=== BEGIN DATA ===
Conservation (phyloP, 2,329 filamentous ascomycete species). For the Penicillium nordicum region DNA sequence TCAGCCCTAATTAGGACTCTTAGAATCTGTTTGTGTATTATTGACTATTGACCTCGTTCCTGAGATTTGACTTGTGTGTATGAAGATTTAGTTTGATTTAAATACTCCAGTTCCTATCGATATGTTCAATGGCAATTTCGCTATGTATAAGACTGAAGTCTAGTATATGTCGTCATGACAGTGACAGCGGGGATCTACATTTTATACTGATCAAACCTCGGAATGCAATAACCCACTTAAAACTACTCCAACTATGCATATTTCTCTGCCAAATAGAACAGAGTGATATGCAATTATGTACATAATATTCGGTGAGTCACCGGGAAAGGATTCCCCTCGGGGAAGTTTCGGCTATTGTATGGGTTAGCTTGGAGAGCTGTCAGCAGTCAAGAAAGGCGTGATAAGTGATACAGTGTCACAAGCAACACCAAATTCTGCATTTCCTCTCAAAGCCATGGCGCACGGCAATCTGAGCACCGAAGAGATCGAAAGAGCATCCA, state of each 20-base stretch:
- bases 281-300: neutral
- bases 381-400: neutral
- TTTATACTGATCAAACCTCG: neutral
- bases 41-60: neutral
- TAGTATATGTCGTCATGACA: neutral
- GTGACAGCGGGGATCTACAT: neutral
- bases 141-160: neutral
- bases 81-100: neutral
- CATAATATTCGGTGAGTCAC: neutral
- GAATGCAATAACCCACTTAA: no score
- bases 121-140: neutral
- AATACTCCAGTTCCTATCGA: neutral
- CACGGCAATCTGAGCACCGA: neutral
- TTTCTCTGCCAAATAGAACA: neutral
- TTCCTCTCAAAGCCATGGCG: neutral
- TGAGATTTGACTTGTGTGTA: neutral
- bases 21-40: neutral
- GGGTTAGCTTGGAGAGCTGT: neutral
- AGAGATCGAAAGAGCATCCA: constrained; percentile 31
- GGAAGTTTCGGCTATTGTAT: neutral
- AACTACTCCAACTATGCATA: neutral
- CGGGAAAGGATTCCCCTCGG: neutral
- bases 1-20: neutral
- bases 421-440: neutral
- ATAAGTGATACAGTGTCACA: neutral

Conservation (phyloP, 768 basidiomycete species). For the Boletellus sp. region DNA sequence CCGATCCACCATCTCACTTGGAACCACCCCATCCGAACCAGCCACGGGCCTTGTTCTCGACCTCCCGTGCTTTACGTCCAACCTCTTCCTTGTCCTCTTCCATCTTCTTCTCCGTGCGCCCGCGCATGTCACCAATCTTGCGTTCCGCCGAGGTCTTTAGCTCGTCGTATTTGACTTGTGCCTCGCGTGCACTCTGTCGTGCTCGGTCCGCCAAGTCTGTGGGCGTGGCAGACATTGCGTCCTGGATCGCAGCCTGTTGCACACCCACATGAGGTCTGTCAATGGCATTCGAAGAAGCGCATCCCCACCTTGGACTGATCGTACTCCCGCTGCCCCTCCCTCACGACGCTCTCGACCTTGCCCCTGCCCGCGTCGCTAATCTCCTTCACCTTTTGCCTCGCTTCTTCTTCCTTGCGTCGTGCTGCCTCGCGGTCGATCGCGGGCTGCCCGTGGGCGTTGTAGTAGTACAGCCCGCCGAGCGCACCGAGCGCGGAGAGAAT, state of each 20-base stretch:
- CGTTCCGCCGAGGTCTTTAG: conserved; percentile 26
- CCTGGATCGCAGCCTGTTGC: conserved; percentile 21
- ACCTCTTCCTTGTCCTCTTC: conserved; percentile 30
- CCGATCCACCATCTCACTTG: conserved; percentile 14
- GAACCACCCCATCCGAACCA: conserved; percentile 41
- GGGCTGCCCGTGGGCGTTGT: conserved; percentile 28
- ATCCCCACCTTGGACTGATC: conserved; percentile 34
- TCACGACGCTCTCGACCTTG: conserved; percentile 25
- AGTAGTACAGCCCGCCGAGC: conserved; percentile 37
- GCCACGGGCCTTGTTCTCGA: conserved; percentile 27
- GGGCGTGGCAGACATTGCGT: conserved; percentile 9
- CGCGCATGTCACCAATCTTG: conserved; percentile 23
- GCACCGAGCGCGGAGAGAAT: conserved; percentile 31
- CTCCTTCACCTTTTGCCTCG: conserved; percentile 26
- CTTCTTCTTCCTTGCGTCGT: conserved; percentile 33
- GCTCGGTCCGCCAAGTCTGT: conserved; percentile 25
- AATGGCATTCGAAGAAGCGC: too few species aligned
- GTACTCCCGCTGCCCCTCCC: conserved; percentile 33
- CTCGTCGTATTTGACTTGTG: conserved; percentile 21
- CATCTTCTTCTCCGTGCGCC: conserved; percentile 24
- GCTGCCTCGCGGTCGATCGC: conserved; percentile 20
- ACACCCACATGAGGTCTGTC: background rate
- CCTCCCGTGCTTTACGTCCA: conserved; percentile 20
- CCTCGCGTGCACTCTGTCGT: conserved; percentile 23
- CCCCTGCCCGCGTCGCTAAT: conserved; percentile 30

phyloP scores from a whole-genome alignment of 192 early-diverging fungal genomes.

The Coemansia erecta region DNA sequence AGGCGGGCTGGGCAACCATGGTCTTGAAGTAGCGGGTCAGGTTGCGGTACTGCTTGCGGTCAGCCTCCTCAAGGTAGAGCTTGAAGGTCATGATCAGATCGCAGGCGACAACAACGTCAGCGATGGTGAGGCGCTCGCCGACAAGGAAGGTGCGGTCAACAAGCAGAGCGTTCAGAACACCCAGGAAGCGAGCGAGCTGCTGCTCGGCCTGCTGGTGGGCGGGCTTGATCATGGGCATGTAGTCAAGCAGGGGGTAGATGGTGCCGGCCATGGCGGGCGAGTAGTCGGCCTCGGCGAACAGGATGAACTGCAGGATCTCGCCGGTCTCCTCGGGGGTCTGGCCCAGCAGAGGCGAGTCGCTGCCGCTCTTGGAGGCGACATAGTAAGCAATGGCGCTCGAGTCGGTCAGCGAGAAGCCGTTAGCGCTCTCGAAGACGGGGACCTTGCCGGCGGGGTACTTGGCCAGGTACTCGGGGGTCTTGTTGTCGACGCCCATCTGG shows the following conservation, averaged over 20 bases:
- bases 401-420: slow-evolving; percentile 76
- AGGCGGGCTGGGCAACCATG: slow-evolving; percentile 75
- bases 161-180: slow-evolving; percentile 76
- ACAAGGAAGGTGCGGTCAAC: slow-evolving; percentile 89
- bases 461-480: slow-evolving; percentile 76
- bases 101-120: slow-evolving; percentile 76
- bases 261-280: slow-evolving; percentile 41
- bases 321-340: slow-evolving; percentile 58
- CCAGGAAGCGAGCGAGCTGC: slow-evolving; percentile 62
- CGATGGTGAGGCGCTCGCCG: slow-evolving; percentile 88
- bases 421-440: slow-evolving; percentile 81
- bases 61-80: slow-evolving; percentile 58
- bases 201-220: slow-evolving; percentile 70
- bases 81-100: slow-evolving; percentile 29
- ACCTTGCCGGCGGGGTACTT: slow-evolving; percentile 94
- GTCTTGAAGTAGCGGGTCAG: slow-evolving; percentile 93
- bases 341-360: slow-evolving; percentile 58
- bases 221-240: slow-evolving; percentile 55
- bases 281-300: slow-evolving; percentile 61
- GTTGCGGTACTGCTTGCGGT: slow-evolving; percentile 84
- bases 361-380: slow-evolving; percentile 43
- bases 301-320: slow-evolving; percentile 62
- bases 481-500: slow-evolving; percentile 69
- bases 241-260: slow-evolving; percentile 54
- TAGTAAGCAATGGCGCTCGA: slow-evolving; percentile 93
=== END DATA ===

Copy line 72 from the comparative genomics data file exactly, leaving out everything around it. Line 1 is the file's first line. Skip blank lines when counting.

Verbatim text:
- bases 221-240: slow-evolving; percentile 55